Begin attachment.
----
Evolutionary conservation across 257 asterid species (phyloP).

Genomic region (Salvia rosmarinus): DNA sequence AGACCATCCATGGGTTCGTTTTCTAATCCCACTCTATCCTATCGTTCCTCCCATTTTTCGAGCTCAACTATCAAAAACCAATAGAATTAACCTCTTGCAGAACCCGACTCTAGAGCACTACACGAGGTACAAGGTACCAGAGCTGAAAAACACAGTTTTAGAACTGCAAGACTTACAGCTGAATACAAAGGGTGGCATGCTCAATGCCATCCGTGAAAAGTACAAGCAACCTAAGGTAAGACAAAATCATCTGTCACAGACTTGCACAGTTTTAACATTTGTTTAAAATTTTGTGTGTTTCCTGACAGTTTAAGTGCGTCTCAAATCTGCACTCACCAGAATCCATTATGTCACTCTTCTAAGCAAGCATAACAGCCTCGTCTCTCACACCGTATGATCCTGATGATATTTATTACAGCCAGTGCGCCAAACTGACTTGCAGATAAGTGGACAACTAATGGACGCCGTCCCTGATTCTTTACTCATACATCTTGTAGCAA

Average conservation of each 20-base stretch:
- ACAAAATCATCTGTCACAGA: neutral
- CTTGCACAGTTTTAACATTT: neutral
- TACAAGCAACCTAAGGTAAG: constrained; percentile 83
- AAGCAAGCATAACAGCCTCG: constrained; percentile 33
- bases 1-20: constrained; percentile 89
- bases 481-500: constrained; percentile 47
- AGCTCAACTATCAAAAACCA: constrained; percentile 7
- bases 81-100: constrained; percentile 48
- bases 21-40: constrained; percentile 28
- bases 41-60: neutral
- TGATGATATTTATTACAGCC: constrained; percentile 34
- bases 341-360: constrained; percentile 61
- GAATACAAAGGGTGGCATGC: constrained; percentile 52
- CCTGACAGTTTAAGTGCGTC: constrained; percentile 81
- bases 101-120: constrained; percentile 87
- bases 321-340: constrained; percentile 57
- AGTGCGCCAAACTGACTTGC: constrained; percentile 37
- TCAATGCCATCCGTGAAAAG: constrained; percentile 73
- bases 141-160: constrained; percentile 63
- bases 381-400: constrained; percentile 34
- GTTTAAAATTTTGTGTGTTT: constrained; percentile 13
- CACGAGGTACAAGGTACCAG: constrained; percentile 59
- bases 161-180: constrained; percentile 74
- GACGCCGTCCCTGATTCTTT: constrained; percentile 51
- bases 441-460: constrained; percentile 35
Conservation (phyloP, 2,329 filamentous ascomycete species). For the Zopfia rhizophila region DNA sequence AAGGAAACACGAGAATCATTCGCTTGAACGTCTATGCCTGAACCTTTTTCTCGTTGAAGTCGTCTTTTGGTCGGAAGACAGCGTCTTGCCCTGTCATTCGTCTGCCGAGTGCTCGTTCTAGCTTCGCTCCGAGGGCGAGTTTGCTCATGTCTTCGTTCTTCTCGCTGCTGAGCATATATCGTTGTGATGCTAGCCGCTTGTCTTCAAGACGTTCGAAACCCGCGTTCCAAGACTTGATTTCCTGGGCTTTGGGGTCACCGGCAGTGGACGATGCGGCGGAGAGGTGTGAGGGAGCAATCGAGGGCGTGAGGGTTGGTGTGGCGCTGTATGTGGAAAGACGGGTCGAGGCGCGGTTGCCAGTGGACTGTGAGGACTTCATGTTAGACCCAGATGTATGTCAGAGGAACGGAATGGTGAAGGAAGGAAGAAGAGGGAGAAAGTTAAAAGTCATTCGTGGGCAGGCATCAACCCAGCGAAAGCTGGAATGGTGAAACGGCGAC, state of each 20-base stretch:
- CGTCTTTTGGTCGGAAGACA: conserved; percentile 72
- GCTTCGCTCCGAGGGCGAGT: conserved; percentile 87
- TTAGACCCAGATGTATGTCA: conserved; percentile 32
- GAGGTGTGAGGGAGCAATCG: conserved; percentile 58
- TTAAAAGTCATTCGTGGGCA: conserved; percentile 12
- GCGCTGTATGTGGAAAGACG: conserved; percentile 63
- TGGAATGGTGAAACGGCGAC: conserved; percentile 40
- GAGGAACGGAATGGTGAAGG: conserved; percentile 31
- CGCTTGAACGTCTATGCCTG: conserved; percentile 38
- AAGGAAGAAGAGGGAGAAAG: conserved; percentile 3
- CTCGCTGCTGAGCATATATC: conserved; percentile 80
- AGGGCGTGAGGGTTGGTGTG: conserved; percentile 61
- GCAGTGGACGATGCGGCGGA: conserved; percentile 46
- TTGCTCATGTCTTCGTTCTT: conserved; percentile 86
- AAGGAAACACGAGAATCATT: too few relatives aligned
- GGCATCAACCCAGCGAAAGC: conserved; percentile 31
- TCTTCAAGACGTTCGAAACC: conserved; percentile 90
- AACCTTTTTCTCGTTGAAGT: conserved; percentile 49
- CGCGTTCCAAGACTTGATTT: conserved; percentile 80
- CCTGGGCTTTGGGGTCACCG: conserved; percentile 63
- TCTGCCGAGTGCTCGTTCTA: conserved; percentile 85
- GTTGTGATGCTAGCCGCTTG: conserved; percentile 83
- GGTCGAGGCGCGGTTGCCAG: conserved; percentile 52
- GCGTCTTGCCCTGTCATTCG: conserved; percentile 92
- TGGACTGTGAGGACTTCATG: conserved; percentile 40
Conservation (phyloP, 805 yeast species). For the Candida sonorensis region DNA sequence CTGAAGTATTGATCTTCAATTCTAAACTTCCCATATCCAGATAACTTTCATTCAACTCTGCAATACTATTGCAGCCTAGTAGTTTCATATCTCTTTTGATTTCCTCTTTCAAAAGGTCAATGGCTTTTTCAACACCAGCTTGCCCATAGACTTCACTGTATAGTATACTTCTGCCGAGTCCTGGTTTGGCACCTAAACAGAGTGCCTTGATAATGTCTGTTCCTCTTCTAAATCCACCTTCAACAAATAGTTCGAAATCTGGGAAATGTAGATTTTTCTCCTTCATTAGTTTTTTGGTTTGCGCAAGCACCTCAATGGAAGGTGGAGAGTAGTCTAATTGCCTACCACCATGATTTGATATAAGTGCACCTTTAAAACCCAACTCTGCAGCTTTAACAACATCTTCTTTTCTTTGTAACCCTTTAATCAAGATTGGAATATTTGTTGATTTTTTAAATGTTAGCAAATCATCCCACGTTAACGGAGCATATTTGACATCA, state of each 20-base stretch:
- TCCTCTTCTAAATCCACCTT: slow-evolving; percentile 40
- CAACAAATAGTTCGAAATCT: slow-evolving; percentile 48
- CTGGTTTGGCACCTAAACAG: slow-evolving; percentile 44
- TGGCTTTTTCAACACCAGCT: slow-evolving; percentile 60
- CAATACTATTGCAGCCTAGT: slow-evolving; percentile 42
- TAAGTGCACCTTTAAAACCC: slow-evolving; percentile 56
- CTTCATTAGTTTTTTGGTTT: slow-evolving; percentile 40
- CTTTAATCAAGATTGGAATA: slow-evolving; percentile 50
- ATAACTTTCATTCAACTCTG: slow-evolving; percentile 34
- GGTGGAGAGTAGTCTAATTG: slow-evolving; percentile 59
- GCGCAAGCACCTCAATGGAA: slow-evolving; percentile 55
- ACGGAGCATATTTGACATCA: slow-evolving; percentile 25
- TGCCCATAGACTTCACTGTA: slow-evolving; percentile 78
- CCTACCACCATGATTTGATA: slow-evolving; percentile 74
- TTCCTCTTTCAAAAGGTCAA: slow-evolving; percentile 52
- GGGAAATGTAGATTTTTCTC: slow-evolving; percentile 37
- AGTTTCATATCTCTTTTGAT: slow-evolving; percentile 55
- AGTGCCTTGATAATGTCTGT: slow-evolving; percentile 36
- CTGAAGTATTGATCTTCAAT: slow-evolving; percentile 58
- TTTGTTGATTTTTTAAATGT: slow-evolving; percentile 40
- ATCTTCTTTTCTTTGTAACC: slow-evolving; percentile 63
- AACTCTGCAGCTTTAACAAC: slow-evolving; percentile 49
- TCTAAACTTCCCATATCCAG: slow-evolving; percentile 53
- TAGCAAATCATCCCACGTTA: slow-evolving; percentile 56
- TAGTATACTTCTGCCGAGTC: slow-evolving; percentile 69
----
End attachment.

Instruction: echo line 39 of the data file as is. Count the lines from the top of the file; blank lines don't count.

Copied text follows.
- AAGGAAGAAGAGGGAGAAAG: conserved; percentile 3